CORK shock-jock Neil Prendeville was part of a small group of Cork-based media who boarded a flight from Cork Airport at 4pm on Tuesday October 19.
They were flying as guests of the Cork Convention Bureau (CCB) and were due at 6.30pm to meet up with approximately 40 influential British travel agents who organise overseas conferences. The event, supported by Tourism Ireland, was taking place at celebrity chef Richard Corrigan’s acclaimed Bentley’s Oyster Bar and Grill restaurant in Central London.
Having landed in Britain, the group, accompanied by CCB chairman, Seamus Heaney, boarded the Heathrow Express train to Paddington Station before being whisked by taxi to the Picadilly Circus eaterie.
The evening was largely centred around networking with Cork City Lord Mayor, Mick O’Connell and Cork County Mayor, Cllr Jim Daly giving pre-dinner speeches on what the city and county had to offer in terms of conference and tourism facilities. Cllr Daly provided a powerpoint presentation.
Members of the Cork delegation who were in the restaurant that night say that it was far from an alcohol-fuelled event and that it was more “a serious but relaxed” business networking event.
Mr Prendeville, who also owns a bar and restaurant in Cork city, gave an impromptu speech highlighting the importance of Cork’s indigenous food and drink companies, speaking about the likes of Barry’s Tea, Clonakilty Black Pudding and Jameson Whiskey.
On the menu for that night was an Irish-themed meal of Irish smoked salmon and Irish stew. The media present never got to sample Corrigan’s fare however as, accompanied by Mr Heaney, they had to leave Bentley’s by taxi at 8.30pm to catch the Heathrow Express again.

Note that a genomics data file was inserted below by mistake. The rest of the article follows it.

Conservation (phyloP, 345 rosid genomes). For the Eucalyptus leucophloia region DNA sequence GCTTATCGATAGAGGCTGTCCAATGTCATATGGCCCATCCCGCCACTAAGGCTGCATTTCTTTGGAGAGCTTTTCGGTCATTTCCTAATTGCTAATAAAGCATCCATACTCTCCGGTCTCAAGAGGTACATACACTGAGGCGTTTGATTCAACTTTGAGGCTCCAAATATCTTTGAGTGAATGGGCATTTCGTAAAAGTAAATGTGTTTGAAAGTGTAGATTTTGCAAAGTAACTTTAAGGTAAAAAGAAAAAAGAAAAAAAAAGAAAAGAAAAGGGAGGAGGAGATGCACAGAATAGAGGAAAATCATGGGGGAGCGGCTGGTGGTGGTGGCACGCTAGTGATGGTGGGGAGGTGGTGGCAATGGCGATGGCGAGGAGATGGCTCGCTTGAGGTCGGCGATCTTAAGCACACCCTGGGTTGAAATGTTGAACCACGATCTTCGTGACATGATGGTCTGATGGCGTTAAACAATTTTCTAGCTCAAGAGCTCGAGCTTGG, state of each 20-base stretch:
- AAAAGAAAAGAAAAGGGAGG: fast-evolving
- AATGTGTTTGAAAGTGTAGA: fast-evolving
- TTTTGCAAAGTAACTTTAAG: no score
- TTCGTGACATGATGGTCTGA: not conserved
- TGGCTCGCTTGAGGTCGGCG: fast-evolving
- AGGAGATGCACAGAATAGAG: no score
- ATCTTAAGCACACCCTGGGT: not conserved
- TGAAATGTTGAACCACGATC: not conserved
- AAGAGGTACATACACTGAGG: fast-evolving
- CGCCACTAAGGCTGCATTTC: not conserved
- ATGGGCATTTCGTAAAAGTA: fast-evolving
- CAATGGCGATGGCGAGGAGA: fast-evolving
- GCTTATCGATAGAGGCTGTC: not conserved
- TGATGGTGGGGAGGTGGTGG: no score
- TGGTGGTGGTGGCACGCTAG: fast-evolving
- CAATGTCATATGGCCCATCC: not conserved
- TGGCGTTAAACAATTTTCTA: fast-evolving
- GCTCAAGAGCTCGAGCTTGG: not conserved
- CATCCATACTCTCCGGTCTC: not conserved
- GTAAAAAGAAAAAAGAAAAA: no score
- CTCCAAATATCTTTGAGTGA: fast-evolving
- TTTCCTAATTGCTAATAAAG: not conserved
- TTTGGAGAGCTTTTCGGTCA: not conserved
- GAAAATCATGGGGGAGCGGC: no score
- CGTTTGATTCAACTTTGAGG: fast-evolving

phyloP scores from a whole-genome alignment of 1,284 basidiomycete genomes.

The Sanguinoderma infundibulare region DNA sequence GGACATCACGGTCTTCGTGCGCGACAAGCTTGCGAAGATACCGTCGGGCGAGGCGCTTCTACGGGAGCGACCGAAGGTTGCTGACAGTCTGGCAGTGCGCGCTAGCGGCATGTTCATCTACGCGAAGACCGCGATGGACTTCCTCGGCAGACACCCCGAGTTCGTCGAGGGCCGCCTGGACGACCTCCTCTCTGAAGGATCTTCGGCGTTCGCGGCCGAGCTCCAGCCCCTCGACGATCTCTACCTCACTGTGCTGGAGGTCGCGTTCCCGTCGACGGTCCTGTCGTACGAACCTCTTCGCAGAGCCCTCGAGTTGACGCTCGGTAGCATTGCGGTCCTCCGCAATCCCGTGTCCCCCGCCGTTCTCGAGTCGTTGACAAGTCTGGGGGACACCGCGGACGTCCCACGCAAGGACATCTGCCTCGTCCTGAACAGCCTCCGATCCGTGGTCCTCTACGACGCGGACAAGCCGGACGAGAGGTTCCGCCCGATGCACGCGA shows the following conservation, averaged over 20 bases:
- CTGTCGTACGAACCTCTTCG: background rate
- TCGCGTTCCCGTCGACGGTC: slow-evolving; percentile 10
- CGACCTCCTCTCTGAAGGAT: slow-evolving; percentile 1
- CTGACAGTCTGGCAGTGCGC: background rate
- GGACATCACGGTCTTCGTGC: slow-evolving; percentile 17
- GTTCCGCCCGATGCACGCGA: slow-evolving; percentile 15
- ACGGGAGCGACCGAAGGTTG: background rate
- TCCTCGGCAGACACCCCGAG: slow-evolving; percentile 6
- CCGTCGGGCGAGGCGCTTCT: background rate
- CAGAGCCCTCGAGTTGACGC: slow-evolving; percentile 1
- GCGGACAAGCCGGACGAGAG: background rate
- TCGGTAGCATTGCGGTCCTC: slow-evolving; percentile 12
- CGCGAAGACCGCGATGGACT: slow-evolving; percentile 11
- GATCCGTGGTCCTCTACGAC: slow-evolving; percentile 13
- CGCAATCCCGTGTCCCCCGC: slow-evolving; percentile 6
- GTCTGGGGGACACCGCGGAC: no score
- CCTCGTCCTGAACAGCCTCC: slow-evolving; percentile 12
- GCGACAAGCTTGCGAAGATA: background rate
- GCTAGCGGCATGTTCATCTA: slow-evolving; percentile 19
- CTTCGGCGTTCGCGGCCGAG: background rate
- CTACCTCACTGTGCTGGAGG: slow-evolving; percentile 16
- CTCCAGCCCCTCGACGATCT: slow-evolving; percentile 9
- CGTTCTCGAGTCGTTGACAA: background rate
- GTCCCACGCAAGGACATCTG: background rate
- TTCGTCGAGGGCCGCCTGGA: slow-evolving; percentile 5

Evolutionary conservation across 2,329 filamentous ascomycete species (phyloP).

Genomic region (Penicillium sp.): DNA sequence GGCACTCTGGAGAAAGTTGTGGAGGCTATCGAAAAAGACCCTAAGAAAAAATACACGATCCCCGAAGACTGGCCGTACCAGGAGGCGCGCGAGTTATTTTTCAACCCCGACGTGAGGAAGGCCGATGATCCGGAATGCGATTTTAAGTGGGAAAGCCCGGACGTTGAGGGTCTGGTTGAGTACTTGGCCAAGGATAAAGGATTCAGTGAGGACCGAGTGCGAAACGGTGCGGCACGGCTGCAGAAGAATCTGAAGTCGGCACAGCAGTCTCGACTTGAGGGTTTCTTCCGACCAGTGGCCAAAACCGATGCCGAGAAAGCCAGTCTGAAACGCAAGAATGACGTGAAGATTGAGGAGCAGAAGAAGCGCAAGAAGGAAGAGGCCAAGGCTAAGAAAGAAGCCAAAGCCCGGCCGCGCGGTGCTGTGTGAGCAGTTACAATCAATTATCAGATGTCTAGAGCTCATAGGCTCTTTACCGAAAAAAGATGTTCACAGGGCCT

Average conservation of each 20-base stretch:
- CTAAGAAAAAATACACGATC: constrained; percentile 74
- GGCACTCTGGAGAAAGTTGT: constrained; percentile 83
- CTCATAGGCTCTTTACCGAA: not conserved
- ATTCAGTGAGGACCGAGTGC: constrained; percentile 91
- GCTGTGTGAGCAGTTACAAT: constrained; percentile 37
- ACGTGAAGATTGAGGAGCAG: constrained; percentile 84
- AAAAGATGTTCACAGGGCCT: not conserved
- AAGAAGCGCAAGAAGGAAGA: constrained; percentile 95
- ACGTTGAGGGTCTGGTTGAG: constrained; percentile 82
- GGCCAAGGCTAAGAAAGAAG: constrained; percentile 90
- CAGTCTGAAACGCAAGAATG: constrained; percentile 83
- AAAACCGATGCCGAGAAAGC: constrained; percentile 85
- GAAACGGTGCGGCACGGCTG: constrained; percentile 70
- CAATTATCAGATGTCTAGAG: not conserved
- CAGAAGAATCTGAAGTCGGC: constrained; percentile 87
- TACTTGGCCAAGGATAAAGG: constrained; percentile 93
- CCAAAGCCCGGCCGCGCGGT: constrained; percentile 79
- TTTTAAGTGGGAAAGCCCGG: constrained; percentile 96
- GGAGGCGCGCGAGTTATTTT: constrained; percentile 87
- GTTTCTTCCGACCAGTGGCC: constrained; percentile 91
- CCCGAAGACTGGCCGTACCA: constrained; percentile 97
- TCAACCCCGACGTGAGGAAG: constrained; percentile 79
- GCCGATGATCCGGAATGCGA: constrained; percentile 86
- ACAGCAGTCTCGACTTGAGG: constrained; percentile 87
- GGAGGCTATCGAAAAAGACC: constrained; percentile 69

The night of October 19 was particularly wet and windy and upon arrival at Heathrow, the group discovered that the 10.15pm flight had been delayed for a half hour and they made their way to the airport lounge to pass the time.
However, after the group took their seats in the first aisle and up to the closing of all airplane doors, another 30 minutes elapsed. It was lashing rain outside and visibility was not good and take-off was subsequently delayed once again.
The plane eventually began to move off and it was while the plane was taxiing down the runway that a woman seated near Mr Prendeville and the air hostesses sitting opposite him observed what was taking place beneath Mr Prendeville’s in-flight magazine.
It was this activity and the subsequent lack of action by Aer Lingus that lead to the Irish Examiner article of Wednesday morning and what has become one of the most talked about stories of the year.
As the dust settles, however, it should be noted that there are many questions raised by the version of events offered by Neil Prendeville and his celebrity lawyer, Gerald Kean, in relation to the infamous events of October 19 last.
The day the story broke, Mr Prendeville took to the airwaves to make a statement, detailing how he had indeed travelled to the event at Richard Corrigan’s Bentley’s Oyster Bar and Grill restaurant.
How he remembered being in the restaurant, giving a speech and remembered being outside the restaurant.
His memory lapsed from that point on however.
He said he remembered nothing about the subsequent return taxi and train journeys to Heathrow or the subsequent plane journey — aside from ingesting painkillers before boarding the plane.
“I know that I arrived there [at the restaurant] by train and by taxi. And I do not recall how I got back to the airport. But I did get back to the airport and I did travel on the flight in question. And because of a persistent neck Injury I took those painkillers again prior to boarding the plane along with alcohol while at the restaurant.